West Indies met with unexpected resistance in the final session of the third day against Zimbabwe in Bulawayo, when the home team's openers put on 112 together without loss. However, they were still 292 behind and it will take a massive team performance to make West Indies bat again, let alone avoid defeat in the final two days.

Zimbabwe made their own bad luck on the first day; on the second day the breaks did not go their way - except for the one to Stuart Carlisle's finger. He broke it in the field and will therefore be out of the rest of the series. Their misfortunes continued early on when a good-looking lbw appeal by Bryan Strang against Ramnaresh Sarwan, then on 48, was rejected. This was shortly after Carl Hooper cut Andy Blignaut for four to bring up 400 for West Indies.

But again it was a matter of making their own luck, as two chances were missed and the team's attitude was one of resignation rather than anguish.

Sarwan, perhaps in sympathy, cut Strang to backward point when on 58, making the score 420 for four after a partnership of 131. Marlon Samuels was content to play second fiddle, while occasionally playing an exquisite stroke of his own, while Hooper progressed to his century, which came off 143 balls. It was his tenth in Tests, and his first since his return to the game.

Another four through the covers by Hooper brought up the highest team total in the ten Tests (four this season) played on this ground to date, overtaking Zimbabwe's 462 for nine declared (Dave Houghton 266) against Sri Lanka in the ground's first Test match in 1994/95.

Zimbabwe seemed unable to reproduce their sterling, if unrewarded, efforts of the second day, with some ragged bowling being served up and the fielding uninspired.

Hooper seemed almost to toy with the spinners now, driving and sweeping with ease and at times displaying remarkable footwork to attack. The first 500 to be recorded on the ground came up very soon after lunch, as West Indies batted on, taking full advantage of ideal batting practice on a perfect pitch against a dispirited attack in mild but sunny weather with plenty of time in hand.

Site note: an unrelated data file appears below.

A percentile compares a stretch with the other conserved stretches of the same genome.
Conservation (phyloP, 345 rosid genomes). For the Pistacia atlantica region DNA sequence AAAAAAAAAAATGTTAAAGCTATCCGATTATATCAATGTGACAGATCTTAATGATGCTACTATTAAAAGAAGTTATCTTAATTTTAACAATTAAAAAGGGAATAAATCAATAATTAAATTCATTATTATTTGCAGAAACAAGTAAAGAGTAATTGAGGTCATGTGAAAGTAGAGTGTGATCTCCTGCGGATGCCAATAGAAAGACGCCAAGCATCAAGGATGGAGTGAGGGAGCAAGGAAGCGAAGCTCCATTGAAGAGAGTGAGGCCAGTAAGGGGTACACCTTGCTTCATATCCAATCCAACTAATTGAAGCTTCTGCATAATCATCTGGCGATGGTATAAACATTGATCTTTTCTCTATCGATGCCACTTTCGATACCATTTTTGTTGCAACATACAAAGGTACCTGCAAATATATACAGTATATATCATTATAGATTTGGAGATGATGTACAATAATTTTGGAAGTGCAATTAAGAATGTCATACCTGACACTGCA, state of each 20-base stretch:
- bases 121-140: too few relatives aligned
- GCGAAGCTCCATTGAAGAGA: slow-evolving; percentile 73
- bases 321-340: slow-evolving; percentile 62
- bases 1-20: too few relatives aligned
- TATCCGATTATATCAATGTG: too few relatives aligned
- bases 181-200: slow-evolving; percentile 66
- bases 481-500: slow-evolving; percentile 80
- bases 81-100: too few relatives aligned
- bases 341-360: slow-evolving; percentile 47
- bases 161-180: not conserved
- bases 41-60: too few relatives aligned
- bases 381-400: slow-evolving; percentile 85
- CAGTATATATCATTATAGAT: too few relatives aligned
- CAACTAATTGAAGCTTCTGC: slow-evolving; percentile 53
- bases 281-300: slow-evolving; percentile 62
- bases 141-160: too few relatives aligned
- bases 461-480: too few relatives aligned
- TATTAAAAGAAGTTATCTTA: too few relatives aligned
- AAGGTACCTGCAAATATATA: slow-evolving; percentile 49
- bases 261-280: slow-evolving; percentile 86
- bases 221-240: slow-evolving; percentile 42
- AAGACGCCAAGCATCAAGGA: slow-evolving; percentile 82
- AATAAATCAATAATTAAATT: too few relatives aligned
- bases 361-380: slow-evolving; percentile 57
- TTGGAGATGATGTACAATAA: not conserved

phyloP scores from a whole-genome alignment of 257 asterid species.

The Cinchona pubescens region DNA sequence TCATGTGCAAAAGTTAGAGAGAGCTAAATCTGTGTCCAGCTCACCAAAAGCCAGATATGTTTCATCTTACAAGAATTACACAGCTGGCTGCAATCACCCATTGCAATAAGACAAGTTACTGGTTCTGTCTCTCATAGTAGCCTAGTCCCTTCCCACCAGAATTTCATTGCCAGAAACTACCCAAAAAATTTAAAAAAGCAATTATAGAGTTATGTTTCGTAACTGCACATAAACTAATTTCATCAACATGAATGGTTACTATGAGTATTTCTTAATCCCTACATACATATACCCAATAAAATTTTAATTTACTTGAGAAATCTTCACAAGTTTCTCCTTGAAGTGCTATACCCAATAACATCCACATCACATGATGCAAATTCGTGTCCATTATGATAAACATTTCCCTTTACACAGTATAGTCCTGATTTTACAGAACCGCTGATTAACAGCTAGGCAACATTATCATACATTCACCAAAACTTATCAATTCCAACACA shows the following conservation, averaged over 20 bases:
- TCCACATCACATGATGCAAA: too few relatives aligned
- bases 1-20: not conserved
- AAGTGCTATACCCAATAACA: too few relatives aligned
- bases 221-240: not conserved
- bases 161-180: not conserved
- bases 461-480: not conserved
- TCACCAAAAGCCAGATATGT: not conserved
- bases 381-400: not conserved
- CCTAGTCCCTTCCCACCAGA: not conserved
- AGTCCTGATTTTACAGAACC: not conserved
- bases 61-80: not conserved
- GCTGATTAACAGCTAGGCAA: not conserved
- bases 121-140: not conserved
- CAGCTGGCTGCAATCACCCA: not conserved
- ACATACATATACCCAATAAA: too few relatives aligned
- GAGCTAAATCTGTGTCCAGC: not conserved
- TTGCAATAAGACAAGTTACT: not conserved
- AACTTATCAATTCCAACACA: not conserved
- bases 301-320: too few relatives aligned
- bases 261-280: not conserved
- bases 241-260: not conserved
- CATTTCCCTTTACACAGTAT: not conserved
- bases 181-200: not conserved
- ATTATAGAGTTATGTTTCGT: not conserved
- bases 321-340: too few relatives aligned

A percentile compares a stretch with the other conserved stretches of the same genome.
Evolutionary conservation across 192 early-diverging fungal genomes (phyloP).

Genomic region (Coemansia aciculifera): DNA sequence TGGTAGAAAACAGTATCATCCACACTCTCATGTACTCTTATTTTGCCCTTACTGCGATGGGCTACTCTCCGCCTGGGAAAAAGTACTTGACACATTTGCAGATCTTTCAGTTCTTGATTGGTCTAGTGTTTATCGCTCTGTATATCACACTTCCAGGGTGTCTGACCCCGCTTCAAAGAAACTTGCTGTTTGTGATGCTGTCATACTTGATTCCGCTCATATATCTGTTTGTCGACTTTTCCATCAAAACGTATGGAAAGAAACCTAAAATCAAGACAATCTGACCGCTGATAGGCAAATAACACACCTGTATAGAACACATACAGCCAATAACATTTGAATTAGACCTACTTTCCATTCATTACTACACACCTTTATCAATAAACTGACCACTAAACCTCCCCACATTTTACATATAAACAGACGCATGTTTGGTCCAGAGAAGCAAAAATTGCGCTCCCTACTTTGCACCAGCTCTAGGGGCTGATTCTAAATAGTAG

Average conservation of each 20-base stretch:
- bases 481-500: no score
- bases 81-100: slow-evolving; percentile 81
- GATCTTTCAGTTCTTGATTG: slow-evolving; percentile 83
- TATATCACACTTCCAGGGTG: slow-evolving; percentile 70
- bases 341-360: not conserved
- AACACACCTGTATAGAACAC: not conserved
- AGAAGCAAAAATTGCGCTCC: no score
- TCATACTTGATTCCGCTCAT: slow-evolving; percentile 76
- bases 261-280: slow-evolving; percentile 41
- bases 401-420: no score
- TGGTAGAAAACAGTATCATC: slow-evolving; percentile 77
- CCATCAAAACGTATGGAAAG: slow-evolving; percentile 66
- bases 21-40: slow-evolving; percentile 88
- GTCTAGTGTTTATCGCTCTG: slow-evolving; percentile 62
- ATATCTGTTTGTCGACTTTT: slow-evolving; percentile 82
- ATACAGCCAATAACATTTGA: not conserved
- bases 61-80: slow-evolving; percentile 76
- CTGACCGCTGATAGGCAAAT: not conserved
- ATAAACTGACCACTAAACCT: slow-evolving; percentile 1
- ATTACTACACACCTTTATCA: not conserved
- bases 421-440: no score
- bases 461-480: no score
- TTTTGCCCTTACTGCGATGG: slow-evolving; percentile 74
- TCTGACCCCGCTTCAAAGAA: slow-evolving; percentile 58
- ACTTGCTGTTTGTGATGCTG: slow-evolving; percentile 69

Samuels, though, was perhaps a little too confident, as he swept at left-armer Raymond Price, bowling over the wicket, and was bowled behind his legs for 42 after a partnership of exactly 100 with his captain. Hooper (149) fell shortly afterwards, trying to dab Strang for a single to reach his next landmark but was well picked up off the edge by wicket-keeper Tatenda Taibu standing up, thrilled at his first (allowed) Test catch. Hooper hit 18 fours and a six off 211 balls, and West Indies 538 for six.

The third new ball came but Streak, presumably nursing an injury after bowling only five overs during the day, continued with Price, who had Jacobs missed off a hard chance to slip in his first over. Zimbabwe also felt they had been hard done by with another couple of appeals.

Then finally came the declaration, at 559 for six, second only to India's 609 for six declared at Nagpur earlier this season for totals recorded against Zimbabwe. The lead of 404 was also the highest first-innings lead ever recorded against Zimbabwe, the previous record being 360 by South Africa in Harare in 1999/2000.

Zimbabwe survived six overs until tea, and batted with what, in the context of the match, was surprising confidence afterwards, especially Dion Ebrahim.

When Campbell cut Colin Stuart for two fours in an over, the pair began to take runs freely.

Ebrahim, for once finding the freedom to play his natural game, had a rare piece of good fortune on 40 when dropped at midwicket off Hooper, and that seemed to send him into his shell for a while. Then he broke out again and a quickly-run two took him to his first 50 in 12 international matches, batting in his unaccustomed position as opener.

In the 32nd over Zimbabwe recorded their first century opening partnership for almost three years, when Gavin Rennie and Craig Wishart put on 138 together, a major factor in Zimbabwe's victory over India. Campbell's 50 soon followed.

With the pitch taking spin, both sides used spinners more than before, and there was another noteworthy feat for modern Test cricket when the day's full quota of overs was actually completed early, and three extra overs bowled. Zimbabwe had regained some honour by the close, at 112 without loss, with Ebrahim on 51 and Campbell 58.